My blogging is a bit off-set this week, as I’m about to disappear for a couple of days, off doing a parish mission in the local area. So Wednesday’s blog was yesterday, and Thursday’s is today. Friday’s blog will be Saturday, and then we’re back to normal…
In our commentary on the Mass we have finally reached the Eucharistic Prayer beginning with the preface. The preface is not a part of the Mass that catches many people’s attention especially. If you have a priest who is a decent singer, it may stand out as one of the first longer sung prayers of the Mass, but I have noticed that most priests most of the time opt to recite it, at least in my experience.
The preface, though, along with the Sanctus that follows it, brings out an important dimension of liturgy, one that is important indeed for our living it out in our daily lives. It is a prayer of the Mass that is intensely concerned with where we are in liturgical time, with where we are situated on this wonderful grand wheel of the year that revolves around. Now it is Advent, soon it will be Christmas.
There are prefaces for each season of the year, along with prefaces for some of the ‘mini-seasons’ – the week after Epiphany, the time between Ascension and Pentecost, the last two weeks of Lent. There are prefaces for the various ‘types’ of saints’ days—apostles, martyrs, pastors, virgins. There are specific prefaces for all the major feasts of Our Lord and Our Lady of the year and for solemnities of saints—John the Baptist, Joseph, Peter and Paul. And so on and so forth—I have no doubt missed a couple.
Some of the richest liturgical catechesis we have is found in these prefaces, some of the best explanations of the meaning of the seasons and feasts. Parents raising children would do well to remember them as a resource for religious education.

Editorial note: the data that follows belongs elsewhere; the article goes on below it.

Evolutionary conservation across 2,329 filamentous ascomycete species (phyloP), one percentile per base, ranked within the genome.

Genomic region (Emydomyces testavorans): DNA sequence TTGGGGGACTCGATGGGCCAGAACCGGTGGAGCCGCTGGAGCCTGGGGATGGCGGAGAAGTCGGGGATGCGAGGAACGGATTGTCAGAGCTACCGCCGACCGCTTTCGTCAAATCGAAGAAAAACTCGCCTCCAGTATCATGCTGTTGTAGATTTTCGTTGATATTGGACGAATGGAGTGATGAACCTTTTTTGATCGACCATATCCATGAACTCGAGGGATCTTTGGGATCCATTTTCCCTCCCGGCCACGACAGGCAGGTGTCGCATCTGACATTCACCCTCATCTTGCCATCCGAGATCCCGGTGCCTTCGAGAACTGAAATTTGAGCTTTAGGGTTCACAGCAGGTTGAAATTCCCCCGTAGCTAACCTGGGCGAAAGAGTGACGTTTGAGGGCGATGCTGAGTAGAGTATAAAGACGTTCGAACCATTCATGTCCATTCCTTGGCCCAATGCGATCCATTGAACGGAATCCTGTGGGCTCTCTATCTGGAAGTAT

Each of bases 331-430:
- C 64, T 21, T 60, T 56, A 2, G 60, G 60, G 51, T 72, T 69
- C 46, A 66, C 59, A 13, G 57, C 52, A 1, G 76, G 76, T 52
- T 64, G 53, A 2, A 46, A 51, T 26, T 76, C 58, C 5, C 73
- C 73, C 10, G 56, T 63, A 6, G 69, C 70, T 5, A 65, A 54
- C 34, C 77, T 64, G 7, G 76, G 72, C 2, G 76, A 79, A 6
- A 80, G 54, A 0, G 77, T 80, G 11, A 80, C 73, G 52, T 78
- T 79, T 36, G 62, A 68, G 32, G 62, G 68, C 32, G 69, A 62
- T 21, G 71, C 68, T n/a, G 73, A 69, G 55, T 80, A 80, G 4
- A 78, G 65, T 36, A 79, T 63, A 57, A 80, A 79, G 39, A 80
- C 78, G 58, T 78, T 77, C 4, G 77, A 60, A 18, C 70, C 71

But beyond that basic catechetical function which is secondary in the liturgy, the preface functions to ground us in the here and the now, that this liturgy which is the eternal action of the Son towards the Father, the eternal act of love and oblation, the very worship of heaven going on perpetually outside of time, is nonetheless happening to us, right now, on December 1, 2015, and we have the preface (Advent I) to prove it!
There is this weaving together of heaven and earth (the Sanctus which concludes the preface and about which I will write next week is the heaven side of the equation), that is so important for our whole Christian consciousness and praxis. Our whole Christian life is to be lived intensely in the now, in the immediate, in the where and the who and the what of our incarnate lives. But this who, what, and where is always opened at the top, so to speak, to the eternal reality of God and heaven and love and worship.
This is why the liturgical calendar has to spill out from the liturgy into our daily lives. This is why in Catholic culture the rhythm of the year is not determined strictly by the secular patterns (September is back to school time! April is tax season! Summer is beach time!) but by the sacred rhythm of time, time redeemed, time ‘open at the top’ to eternity.
And so… Advent wreaths. Christmas trees. Lenten fasts and austerity. Easter breads and eggs. Special meals on the special days, and more ordinary fare on the ordinary days. A candle lit, a bouquet of flowers placed before Our Lady’s image in our homes on her feasts. And other ways of honoring or remembering or sanctifying the home on the other feasts of the year (Nicholas cookies, Lucy bread). Time has been transformed, and we cannot just leave that reality in the sanctuary of the Church; it has to be lived in the domestic Church, somehow. Big ways or small, depending on how we are able.
The preface of the Mass recalls all this to us. We live in time; the liturgy occurs in time; God comes to us in time. But always in time, in liturgy, and in life, there is this upward pull to heaven and eternity. So the preface always starts with where we are right now but ends by mentioning the angels and saints in glory and how, as we contemplate the reality of life lived now, we are called to join with them in singing the great hymn of praise… and that will be next week’s post.